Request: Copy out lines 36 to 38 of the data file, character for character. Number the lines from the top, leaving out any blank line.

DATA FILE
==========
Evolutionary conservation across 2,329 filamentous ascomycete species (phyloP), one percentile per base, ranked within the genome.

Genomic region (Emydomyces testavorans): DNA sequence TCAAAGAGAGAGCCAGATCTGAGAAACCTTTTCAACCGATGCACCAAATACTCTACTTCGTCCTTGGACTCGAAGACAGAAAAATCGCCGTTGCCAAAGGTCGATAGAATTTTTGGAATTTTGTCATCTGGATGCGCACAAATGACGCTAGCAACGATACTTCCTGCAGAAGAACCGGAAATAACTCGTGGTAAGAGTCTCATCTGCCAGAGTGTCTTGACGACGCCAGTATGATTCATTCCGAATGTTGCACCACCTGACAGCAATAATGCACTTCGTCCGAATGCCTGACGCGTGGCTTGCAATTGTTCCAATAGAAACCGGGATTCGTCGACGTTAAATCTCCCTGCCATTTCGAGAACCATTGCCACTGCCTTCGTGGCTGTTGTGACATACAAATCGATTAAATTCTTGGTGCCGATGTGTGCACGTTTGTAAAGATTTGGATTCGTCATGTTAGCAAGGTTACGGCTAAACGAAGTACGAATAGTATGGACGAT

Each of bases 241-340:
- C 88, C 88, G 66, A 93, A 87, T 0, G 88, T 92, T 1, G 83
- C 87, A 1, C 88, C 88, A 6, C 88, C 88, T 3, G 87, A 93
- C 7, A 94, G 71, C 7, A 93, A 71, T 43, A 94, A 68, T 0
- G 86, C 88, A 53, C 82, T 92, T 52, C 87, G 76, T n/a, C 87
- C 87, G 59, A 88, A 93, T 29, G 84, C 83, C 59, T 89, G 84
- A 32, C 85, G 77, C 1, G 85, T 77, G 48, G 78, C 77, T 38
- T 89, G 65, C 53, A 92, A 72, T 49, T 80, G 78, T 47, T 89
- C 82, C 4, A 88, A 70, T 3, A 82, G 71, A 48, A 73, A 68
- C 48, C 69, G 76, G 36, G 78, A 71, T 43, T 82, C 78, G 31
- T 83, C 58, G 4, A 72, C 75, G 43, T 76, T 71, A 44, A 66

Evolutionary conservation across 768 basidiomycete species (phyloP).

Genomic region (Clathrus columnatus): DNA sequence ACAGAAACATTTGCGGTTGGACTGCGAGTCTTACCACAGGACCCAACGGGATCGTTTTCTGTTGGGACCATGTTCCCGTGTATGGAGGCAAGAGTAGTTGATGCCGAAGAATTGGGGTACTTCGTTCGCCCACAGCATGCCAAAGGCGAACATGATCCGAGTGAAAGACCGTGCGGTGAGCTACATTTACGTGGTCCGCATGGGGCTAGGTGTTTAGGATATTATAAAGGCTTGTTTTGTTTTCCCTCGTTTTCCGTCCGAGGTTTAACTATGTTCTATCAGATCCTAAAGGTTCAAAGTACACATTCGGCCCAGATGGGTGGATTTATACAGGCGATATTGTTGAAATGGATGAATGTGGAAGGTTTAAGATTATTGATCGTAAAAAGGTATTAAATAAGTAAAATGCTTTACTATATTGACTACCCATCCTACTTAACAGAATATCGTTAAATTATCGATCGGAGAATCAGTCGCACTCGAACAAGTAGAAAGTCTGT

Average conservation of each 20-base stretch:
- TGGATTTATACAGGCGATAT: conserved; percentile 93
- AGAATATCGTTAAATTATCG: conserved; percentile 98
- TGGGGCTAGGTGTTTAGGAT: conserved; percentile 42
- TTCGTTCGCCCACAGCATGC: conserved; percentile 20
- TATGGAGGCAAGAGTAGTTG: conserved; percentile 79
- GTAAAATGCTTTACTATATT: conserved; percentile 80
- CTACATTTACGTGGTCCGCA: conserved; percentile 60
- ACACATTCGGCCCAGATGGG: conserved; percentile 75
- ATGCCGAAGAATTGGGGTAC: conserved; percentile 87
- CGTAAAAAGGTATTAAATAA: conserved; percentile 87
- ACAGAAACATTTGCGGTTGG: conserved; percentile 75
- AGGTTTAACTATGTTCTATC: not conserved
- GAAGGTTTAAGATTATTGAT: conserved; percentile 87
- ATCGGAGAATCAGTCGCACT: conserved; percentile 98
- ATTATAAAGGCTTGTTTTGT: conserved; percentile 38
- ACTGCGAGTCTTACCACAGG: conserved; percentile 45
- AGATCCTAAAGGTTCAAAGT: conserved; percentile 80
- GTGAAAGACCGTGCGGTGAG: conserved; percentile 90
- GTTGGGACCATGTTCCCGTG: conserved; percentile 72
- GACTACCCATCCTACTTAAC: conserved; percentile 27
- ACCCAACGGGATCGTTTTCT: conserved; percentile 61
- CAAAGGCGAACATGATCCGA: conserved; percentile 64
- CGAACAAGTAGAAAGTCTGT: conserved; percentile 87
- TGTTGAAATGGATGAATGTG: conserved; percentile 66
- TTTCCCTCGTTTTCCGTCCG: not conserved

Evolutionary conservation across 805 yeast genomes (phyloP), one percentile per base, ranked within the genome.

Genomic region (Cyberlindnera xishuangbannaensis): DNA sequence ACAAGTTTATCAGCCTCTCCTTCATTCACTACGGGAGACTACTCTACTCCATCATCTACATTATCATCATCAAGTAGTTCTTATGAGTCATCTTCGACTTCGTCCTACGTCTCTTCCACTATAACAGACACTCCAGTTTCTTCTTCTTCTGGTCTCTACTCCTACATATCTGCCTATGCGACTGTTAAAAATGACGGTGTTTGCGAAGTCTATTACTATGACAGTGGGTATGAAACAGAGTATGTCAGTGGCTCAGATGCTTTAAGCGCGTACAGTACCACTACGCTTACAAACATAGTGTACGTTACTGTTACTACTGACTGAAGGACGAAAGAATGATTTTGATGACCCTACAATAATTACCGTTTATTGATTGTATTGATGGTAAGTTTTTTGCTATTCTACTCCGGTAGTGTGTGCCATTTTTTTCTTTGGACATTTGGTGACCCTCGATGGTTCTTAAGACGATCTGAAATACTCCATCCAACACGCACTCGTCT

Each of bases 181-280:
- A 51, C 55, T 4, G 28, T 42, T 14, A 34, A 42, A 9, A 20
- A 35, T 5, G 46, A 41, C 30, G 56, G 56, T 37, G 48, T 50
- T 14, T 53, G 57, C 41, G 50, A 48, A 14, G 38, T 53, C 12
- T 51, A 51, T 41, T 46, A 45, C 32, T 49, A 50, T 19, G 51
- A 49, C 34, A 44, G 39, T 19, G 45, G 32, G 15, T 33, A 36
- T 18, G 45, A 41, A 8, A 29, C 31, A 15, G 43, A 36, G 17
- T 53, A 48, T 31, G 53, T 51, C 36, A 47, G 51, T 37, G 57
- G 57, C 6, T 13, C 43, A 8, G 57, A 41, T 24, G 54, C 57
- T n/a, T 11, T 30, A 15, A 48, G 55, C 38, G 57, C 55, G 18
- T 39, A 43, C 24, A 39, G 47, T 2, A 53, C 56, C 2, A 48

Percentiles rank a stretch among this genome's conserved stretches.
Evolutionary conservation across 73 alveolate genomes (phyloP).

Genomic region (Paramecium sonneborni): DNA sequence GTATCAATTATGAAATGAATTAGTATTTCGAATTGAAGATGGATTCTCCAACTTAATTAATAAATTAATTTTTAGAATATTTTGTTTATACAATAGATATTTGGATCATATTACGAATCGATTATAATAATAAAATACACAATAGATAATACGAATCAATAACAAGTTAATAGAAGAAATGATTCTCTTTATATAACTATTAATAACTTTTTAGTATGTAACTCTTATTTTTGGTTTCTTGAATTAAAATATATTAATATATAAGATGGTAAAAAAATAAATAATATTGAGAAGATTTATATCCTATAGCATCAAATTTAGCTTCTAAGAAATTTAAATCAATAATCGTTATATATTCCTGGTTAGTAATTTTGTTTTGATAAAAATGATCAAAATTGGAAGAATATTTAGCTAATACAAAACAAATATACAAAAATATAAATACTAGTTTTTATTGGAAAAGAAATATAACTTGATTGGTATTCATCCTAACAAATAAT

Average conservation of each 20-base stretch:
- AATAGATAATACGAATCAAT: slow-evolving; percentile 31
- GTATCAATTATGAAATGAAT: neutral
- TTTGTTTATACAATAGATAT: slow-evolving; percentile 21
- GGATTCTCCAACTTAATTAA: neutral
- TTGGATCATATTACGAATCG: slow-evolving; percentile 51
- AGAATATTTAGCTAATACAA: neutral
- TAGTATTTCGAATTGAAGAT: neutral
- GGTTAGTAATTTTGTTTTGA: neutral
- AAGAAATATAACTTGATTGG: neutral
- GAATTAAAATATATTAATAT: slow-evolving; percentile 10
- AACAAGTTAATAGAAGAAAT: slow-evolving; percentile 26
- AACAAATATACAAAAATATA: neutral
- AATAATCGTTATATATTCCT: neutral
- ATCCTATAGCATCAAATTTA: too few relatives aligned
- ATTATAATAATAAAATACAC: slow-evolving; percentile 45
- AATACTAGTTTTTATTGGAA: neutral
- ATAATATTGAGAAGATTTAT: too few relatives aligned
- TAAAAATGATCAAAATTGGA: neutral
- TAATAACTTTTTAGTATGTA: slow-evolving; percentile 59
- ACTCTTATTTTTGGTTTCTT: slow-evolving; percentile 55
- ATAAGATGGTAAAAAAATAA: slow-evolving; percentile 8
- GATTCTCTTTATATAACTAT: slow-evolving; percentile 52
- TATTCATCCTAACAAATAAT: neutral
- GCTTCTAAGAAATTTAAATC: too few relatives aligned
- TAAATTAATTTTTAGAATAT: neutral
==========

- GACTACCCATCCTACTTAAC: conserved; percentile 27
- ACCCAACGGGATCGTTTTCT: conserved; percentile 61
- CAAAGGCGAACATGATCCGA: conserved; percentile 64